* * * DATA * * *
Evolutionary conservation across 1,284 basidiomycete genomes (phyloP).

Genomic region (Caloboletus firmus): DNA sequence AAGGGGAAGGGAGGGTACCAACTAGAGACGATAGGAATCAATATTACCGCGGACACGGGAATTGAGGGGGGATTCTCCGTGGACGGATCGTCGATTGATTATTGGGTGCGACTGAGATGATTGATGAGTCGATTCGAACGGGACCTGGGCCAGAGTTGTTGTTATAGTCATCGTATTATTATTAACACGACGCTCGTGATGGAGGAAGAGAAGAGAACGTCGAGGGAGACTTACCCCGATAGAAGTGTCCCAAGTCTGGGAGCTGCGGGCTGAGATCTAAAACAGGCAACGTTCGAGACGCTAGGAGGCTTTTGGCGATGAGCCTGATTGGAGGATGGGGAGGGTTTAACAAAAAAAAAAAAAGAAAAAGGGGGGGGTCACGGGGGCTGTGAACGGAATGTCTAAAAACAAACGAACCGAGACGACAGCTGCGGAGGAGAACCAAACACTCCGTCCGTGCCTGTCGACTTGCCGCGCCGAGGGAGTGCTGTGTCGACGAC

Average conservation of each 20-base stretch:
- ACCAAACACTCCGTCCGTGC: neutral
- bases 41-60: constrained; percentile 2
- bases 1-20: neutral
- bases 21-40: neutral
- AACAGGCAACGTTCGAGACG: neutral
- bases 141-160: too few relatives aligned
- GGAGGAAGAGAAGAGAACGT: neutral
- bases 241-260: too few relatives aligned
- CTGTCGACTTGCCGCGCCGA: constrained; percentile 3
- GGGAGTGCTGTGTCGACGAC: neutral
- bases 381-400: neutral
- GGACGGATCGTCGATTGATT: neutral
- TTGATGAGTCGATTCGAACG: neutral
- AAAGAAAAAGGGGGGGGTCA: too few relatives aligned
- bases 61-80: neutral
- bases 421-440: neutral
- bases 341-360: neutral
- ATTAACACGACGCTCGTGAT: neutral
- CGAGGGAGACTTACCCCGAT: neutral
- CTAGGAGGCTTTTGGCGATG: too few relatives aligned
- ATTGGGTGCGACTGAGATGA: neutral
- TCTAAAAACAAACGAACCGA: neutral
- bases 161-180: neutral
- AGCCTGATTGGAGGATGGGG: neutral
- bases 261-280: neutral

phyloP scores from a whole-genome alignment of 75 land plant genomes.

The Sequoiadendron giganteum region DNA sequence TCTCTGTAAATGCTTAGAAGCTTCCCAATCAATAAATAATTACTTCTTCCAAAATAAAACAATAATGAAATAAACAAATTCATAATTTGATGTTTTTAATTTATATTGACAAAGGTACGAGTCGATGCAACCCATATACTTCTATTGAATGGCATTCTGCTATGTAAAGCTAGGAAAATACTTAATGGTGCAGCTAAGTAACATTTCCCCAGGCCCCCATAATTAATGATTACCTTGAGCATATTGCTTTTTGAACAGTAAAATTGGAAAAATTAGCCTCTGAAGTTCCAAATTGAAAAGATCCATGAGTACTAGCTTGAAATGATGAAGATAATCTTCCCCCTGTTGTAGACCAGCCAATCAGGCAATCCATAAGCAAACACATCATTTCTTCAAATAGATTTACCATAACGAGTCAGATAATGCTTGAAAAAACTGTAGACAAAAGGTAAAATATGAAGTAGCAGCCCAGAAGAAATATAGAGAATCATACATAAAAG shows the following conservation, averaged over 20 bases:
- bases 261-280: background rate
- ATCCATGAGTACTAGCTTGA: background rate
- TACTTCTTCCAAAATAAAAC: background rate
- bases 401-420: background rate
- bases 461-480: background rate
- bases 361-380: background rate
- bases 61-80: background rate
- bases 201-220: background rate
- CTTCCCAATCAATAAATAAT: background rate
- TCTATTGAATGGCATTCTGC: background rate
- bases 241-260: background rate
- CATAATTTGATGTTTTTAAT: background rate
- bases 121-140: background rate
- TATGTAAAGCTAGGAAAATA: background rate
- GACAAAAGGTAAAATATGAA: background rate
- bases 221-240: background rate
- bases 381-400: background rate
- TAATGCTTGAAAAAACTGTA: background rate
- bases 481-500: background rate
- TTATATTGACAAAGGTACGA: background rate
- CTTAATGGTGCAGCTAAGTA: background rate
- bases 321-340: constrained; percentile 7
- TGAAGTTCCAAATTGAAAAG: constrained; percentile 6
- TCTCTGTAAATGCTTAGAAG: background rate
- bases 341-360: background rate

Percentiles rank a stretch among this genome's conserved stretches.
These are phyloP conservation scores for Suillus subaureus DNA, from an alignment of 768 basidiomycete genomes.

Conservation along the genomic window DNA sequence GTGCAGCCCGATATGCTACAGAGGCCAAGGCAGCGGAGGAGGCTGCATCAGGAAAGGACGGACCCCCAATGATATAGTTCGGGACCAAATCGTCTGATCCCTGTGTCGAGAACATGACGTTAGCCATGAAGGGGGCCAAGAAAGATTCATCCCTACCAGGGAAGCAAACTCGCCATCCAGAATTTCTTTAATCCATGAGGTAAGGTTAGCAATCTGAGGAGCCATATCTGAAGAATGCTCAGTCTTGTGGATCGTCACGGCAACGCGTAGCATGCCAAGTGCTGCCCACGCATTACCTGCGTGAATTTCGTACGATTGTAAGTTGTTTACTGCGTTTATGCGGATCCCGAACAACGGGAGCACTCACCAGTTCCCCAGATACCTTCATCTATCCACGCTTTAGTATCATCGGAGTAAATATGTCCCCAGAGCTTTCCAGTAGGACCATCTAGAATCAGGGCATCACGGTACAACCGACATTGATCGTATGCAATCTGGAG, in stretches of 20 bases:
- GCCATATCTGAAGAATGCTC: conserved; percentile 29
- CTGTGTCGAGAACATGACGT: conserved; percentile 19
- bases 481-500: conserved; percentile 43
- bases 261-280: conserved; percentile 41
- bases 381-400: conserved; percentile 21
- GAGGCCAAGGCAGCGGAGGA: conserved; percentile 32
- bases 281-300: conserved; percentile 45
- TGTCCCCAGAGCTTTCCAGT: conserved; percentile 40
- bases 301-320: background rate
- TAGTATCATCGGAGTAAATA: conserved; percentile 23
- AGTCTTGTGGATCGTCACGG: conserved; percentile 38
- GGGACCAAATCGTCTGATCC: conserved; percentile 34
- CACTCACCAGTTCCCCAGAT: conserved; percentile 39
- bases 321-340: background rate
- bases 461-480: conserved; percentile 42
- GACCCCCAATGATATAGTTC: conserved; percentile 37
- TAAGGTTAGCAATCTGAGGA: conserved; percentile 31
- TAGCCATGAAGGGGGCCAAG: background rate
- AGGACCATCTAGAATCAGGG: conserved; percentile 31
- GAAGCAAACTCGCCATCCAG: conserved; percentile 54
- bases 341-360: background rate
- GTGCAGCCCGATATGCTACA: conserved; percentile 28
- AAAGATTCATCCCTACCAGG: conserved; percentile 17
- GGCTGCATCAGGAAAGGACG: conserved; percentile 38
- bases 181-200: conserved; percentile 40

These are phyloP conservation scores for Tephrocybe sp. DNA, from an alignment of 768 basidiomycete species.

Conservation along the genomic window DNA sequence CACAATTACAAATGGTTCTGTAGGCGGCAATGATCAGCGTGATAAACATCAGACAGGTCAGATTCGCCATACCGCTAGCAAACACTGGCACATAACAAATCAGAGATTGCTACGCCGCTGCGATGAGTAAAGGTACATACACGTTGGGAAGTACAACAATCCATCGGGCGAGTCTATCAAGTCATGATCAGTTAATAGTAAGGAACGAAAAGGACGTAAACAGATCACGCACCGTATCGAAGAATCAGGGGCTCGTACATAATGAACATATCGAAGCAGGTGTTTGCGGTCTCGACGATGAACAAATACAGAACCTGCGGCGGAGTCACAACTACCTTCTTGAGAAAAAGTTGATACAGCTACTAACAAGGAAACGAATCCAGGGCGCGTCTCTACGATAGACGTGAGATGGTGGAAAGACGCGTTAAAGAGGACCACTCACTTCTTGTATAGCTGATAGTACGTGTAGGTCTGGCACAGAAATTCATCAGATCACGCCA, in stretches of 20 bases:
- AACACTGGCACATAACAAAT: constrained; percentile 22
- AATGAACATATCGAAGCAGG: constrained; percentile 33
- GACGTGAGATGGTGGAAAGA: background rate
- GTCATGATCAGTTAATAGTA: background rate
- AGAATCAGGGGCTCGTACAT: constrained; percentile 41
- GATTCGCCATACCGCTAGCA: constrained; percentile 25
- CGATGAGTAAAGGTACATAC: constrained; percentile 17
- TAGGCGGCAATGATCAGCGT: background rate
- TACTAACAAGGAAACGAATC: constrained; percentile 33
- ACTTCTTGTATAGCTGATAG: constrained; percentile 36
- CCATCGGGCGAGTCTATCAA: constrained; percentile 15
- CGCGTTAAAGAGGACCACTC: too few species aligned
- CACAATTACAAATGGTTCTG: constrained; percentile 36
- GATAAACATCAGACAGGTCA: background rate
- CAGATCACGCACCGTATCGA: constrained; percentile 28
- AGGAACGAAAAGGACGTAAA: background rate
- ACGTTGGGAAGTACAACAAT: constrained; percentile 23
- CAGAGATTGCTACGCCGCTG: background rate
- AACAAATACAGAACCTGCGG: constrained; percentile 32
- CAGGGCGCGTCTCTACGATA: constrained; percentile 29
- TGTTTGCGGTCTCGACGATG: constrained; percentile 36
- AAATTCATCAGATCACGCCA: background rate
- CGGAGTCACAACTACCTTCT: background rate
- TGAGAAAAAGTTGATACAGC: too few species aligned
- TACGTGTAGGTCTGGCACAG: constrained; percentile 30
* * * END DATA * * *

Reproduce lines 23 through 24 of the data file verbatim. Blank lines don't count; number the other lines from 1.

- CTAGGAGGCTTTTGGCGATG: too few relatives aligned
- ATTGGGTGCGACTGAGATGA: neutral